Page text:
Monday, April 18, 2005
Quiz 7 (April 18-24, 2005): Astronomy
Quiz 7 (April 18-24, 2005): Astronomy
1. A white dwarf is an astronomical object which is produced when a low to medium mass star dies. What is the term used to define the maximum mass of a white dwarf? It is approximately 3 × 1030 kg, close to 1.44 times the mass of the Sun and named after a Nobel Prize winning astrophysicist from India.
2. Which American astrophysicist discovered the velocity-distance relation, which led to the concept of the expanding universe? The law states that the greater the distance between any two galaxies, the greater their relative speed of separation. He is also generally credited for discovering the redshift of galaxies and has a very well known telescope named after him.
3. Name this largest moon of Saturn - discovered by the Dutch astronomer Christiaan Huygens, it is the second largest moon in our solar system and is the only one to have a dense atmosphere consisting of more than trace gases. Its atmosphere is denser than Earth's, with a surface pressure more than one and a half times that of our planet and supports an opaque cloud layer that obscures its surface features. The 'Huygens probe' from the Cassini-Huygens mission reached its surface on January 14, 2005 by an atmospheric descent and relayed scientific information.
4. Which American astronomer, famous for his efforts to popularize science wrote the bestselling novel 'Contact', which was later made into the 1997 movie of the same name, starring Jodie Foster and Matthew McConaughey?
5. Which planet in our solar system has two moons Phobos and Deimos, both of which are small and odd-shaped, with the hypothesis that they are probably captured asteroids? It is named after the Roman god of war and has only a quarter the surface area of the Earth and only one-tenth the mass, though its surface area is approximately equal to that of the Earth's dry land because it lacks oceans.
6. What is the so-called boundary of a black hole referred to as? It is defined as the boundary in spacetime for a given observer beyond which no electromagnetic energy, including light, can reach the observer. It is also the title of a science fiction movie starring Lawrence Fishburne and Sam Neill about a spaceship that had disappeared seven years ago (the spaceship has the same name as the movie).
7. Which Indian astronomer (~ 500 AD) presented a mathematical system that described the earth as spinning on its axis and considered the motions of the planets with respect to the sun (a heliocentric solar system)? He also gave a very accurate estimation of 'pi'. India's first satellite (launched in 1975) was named after him.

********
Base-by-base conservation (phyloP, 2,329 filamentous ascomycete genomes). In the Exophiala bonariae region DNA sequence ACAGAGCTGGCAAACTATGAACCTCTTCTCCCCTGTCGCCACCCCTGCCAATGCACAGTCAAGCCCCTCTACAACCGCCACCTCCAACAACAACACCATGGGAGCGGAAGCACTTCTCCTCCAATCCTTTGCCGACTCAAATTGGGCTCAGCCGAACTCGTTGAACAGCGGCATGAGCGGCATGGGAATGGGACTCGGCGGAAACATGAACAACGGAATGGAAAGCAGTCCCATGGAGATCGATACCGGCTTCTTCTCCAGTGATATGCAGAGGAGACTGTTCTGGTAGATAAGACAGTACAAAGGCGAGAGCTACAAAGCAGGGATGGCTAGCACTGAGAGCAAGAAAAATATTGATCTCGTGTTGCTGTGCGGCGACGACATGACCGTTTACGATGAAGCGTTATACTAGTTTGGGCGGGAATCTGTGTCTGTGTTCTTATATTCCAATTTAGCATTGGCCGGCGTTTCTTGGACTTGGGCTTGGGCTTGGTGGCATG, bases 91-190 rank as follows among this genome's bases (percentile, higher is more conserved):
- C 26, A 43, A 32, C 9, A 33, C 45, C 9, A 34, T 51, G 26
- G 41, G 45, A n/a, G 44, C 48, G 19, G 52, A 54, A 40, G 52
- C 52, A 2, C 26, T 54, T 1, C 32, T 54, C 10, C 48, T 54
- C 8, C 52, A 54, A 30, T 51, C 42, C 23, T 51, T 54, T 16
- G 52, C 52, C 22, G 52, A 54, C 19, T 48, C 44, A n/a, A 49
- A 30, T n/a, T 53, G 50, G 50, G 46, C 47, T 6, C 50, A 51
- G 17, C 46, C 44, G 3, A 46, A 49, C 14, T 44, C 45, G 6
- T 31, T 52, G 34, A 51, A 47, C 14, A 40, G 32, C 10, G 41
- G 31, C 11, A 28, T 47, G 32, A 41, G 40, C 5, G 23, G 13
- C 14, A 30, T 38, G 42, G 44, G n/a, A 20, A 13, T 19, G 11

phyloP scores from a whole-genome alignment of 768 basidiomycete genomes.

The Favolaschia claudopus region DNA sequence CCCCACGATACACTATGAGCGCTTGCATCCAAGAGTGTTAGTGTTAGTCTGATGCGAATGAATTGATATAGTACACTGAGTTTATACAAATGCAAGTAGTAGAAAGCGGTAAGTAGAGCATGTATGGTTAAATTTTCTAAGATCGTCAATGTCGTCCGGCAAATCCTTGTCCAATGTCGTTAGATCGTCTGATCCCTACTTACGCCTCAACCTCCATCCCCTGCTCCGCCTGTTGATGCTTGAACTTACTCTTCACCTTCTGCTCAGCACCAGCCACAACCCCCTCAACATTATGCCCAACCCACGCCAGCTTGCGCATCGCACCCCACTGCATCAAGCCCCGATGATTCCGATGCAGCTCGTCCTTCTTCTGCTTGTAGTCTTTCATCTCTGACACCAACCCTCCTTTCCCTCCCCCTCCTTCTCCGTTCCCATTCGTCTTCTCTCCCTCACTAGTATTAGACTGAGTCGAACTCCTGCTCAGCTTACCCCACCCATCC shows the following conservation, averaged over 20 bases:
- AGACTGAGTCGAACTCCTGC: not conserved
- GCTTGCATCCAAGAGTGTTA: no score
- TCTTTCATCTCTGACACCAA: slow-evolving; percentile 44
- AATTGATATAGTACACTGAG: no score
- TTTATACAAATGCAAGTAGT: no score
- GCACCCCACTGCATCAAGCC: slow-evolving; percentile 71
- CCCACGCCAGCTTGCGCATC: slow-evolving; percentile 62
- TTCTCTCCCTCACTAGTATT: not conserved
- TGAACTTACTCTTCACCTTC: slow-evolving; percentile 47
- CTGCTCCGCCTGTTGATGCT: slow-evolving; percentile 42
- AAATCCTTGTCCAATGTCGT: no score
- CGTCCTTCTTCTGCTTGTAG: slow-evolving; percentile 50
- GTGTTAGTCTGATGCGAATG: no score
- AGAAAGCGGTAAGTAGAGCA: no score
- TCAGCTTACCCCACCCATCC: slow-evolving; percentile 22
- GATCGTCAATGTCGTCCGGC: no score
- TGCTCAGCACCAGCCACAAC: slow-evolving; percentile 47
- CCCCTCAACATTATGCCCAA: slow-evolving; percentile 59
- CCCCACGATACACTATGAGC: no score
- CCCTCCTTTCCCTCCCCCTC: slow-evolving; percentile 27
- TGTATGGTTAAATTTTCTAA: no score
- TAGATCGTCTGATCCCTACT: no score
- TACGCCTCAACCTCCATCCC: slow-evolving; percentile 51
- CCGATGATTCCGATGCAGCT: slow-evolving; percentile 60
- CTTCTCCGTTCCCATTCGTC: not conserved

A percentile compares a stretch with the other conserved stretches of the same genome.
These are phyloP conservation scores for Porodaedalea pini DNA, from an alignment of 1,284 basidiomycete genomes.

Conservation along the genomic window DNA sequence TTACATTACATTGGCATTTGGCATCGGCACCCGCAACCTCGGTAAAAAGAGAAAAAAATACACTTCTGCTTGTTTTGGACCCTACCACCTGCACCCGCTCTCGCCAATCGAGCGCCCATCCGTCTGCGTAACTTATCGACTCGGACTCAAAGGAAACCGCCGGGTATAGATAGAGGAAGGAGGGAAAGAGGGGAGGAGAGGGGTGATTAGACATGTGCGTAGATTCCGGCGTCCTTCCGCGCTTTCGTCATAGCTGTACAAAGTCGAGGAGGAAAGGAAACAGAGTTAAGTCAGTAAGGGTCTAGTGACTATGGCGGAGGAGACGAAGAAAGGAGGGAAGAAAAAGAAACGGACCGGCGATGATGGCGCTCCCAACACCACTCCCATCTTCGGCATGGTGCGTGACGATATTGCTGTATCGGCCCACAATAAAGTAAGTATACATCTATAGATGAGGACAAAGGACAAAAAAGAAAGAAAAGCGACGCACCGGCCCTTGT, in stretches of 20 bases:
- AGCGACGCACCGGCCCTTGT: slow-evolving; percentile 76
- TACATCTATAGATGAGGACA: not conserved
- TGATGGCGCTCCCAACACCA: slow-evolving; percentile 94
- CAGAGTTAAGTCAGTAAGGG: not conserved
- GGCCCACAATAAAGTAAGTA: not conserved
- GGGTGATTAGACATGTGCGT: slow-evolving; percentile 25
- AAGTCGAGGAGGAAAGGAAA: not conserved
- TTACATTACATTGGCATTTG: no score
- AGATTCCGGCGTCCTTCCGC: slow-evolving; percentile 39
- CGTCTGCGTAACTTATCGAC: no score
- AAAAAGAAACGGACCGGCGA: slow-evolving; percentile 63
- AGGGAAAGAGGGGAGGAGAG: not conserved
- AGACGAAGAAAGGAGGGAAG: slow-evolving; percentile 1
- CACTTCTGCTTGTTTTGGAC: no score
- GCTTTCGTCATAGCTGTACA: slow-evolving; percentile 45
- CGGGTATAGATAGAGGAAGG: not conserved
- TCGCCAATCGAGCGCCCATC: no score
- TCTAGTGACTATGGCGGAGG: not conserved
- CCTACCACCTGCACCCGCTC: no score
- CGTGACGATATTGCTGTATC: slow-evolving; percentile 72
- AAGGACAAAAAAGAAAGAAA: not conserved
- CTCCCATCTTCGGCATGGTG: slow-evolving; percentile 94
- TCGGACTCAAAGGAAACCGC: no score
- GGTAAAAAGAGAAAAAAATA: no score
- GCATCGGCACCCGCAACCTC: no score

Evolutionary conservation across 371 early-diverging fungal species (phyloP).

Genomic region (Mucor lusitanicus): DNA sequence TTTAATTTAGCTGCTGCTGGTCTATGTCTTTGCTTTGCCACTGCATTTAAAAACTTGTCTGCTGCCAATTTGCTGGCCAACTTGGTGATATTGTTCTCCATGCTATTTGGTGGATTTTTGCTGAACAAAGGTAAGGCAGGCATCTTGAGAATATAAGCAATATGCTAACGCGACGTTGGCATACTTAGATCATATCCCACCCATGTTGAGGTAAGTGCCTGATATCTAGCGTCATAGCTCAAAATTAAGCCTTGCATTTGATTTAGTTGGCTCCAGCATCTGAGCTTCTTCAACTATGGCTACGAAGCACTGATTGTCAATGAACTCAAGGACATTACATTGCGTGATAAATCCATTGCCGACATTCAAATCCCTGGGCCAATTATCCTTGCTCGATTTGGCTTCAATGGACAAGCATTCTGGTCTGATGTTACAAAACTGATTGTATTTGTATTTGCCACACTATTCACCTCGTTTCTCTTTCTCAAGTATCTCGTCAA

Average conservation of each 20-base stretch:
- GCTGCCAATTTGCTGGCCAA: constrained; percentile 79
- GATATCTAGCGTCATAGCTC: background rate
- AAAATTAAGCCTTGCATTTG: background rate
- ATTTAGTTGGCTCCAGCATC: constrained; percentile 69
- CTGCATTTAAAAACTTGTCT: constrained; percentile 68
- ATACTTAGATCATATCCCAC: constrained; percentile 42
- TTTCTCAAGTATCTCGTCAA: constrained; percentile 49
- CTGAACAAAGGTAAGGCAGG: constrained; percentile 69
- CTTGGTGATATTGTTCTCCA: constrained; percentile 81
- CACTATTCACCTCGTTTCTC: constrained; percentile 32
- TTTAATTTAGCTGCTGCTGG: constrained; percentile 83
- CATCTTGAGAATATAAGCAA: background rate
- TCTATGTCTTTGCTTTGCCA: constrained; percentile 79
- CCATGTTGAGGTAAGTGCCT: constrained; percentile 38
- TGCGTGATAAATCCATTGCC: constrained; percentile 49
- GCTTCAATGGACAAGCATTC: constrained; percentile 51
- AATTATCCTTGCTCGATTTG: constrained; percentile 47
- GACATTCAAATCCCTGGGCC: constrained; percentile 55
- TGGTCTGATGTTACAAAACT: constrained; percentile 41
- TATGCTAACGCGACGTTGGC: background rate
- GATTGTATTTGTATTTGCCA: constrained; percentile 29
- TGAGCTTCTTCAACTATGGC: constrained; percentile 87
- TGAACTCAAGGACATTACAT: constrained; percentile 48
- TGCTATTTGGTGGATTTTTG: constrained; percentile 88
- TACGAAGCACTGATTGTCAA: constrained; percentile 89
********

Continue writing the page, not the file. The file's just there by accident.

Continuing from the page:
8. Foundations of modern astronomy
a. Which ancient Greek astronomer was responsible for the 'geocentric' model of the solar system (i.e. earth is the center of the solar system, and all planets revolve around the sun). This remained the generally accepted model in the Western and Arab worlds until it was superseded by the heliocentric solar system.
b. Which brings us to the next question - who was responsible for the 'heliocentric' model (sun at the center) of the solar system (as seen earlier, it was not new, but it is generally attributed to him in the modern age). He hails from Poland and this discovery is considered to mark the beginning of modern astronomy.
c. Contributing to modern astronomy were the three laws of planetary motion, the first of which states that the planets move not in circular but elliptical orbits around the sun (To be exact 'The orbit of a planet about a star is an ellipse with the star at one focus.'). Who was the German astronomer who proposed these laws?
9. Next to the sun, which is the star nearest to the earth? It is a red dwarf in the Alpha Centauri star system and is roughly 4.22 light years from Earth.
10. Which was the first planet in our solar system to be discovered that was not known in ancient times? It had been observed on many previous occasions but was always dismissed as simply another star. It was eventually discovered by Sir William Herschel in 1781.
11. What was the name given to a small planet supposed to exist in an orbit between Mercury and the Sun (from a 19th century hypothesis that has now been superseded by Albert Einstein's theory of general relativity)? [HINT: the name is the same as that of the planet from which Star Trek's Spock came from]
12. Alnitak, Alnilam and Mintaka (zeta, epsilon and delta - i cant seem to be able use greek symbols!) are three very prominent stars in the night sky and are signature identifiers for which constellation? They are visible throughout the world, make this constellation universally recognized. [HINT - they form the 'belt']